those belonging to the general welfare of his country, he devoted himself to that best usefulness of the patriot-the moral instruction and culture of his fellow citizens. He was the Plato of his time; but, with less worldly shrewdness than the old philosophers seemed to have found necessary to smooth the path of their opinions. He could not descend to be a popular writer, nor display common thoughts in the charm and glare of uncommon language; or become superficial, for the purpose of pleasing; or bring from the mines of deep thought, all its ore ready polished for use. The world have, of course, the right to distinguish those who make themselves the most agreeable; who, like courtiers, have an elegant manner and a judicious tact for the wily execution of their designs; but they have, at the same time, no right to condemn, as they often do, those who, with less plausibility, but more uprightness, with less judgment, but more honesty, exert their whole power in the cause of human improvement. Would that this remark was a calumny, and that the boasted attainments, and universally diffused knowledge of men, might break its force. Would that these were real existences, instead of subjects of fond expectation, and interested panegyric. The world has, for a long time, been holding a strong conflict between experience and hope. The wisest men have uttered their predictions and warnings, and found them return, in the hollow mocking of contempt; the best spirits have thrown themselves into the breach, in defence of systems to which they were attached, and found all their efforts withered by some superior power. Events have gone their course, overcoming all restraint, trampling down all impediment. Their rapid and powerful progress has amazed all; those most sanguine for the future have looked on with a feeling of confusion mingled with pleasure; the most desponding have only gathered still more despair, and dread, and doubt; those who were fixed in their admiration and affection for the present state of things, though awed by the quick succession of wonder-teeming events, perplexed by the uncertainty of their direction, and harrowed by the danger that seemed to impend, have, according to their character, either surrendered the struggle, or been confirmed in the ardour of their opposition, and increased their efforts.

Such was the state of the world's moral health-and whoever undertook to make it better, must have felt the obstacles he was to contend with, and the hazard of failure. And it was at a time during the strongest ferment of the most agitated era the world has known, that Coleridge edited the Morning Post. No situation could have been more badly chosen, no mind worse calculated for its duties, than his. With thoughts little practised in realities, and ever indistinct to others, if not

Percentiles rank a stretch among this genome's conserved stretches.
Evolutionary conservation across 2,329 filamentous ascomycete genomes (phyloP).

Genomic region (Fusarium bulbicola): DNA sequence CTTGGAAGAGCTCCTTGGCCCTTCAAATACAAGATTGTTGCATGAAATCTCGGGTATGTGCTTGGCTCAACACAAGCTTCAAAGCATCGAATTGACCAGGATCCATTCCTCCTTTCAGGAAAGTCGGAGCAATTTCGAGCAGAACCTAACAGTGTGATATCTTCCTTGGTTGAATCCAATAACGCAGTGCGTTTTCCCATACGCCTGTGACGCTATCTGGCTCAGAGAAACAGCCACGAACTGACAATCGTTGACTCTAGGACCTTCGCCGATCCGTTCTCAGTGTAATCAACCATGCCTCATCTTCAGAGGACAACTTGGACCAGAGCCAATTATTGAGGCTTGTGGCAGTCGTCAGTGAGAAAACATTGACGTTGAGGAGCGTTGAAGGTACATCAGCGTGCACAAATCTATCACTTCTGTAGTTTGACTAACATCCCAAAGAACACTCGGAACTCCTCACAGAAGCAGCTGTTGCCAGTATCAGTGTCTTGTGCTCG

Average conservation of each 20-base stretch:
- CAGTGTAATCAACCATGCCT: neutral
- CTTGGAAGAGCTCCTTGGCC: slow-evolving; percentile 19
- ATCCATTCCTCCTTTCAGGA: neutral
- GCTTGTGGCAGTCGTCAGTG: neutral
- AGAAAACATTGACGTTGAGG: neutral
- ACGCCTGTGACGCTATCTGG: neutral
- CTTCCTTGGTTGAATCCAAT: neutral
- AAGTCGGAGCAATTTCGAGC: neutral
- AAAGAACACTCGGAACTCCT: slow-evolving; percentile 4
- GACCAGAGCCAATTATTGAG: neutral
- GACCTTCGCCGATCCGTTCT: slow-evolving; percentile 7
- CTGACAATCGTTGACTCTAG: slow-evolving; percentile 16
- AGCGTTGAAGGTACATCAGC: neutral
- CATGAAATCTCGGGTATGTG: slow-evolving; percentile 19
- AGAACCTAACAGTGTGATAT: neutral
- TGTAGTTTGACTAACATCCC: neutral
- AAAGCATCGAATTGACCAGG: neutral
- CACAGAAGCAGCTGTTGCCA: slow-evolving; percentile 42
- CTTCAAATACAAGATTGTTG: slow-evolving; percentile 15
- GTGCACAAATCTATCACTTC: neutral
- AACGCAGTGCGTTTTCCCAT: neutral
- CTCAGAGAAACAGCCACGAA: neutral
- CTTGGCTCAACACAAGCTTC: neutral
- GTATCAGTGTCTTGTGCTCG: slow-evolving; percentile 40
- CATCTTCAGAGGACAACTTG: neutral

to himself, mystified and confused by brooding over obscure philosophical speculations, it could hardly be supposed that he would produce any effect, or be even remotely felt, amid the heat and violence of political excitement. England was at war with herself; for the only time in her annals, except partially during the reign of James the Second, she was contending with the most dangerous and powerful external foe she ever had; and at the same time, with faction, intrigue, and a revolutionary spirit within her bosom. If this should be denied, and the opposition to government be attributed to patriotic and liberal views, there was still enough admiration of France and her ruler, and their destructive principles, and a sufficiently open expression of this feeling among its leaders, to authorise that most fearful condition of things, where it extends over a country, and invades, as a part of necessary policy, the quiet obscurity of private life-the gloomy tyranny of suspicion. Even Coleridge, who began life like many young men, possessing the ardour of the poetical temperament, with a very fiery zeal for liberty, in the abstract, had attracted the notice of the government. He had retired to a distant part of the coast of England, impoverished by the bad fortune of his literary prospects, and broken by disappointment; yet he was hunted to this retreat, and a spy placed over him by the jealousy of those in power.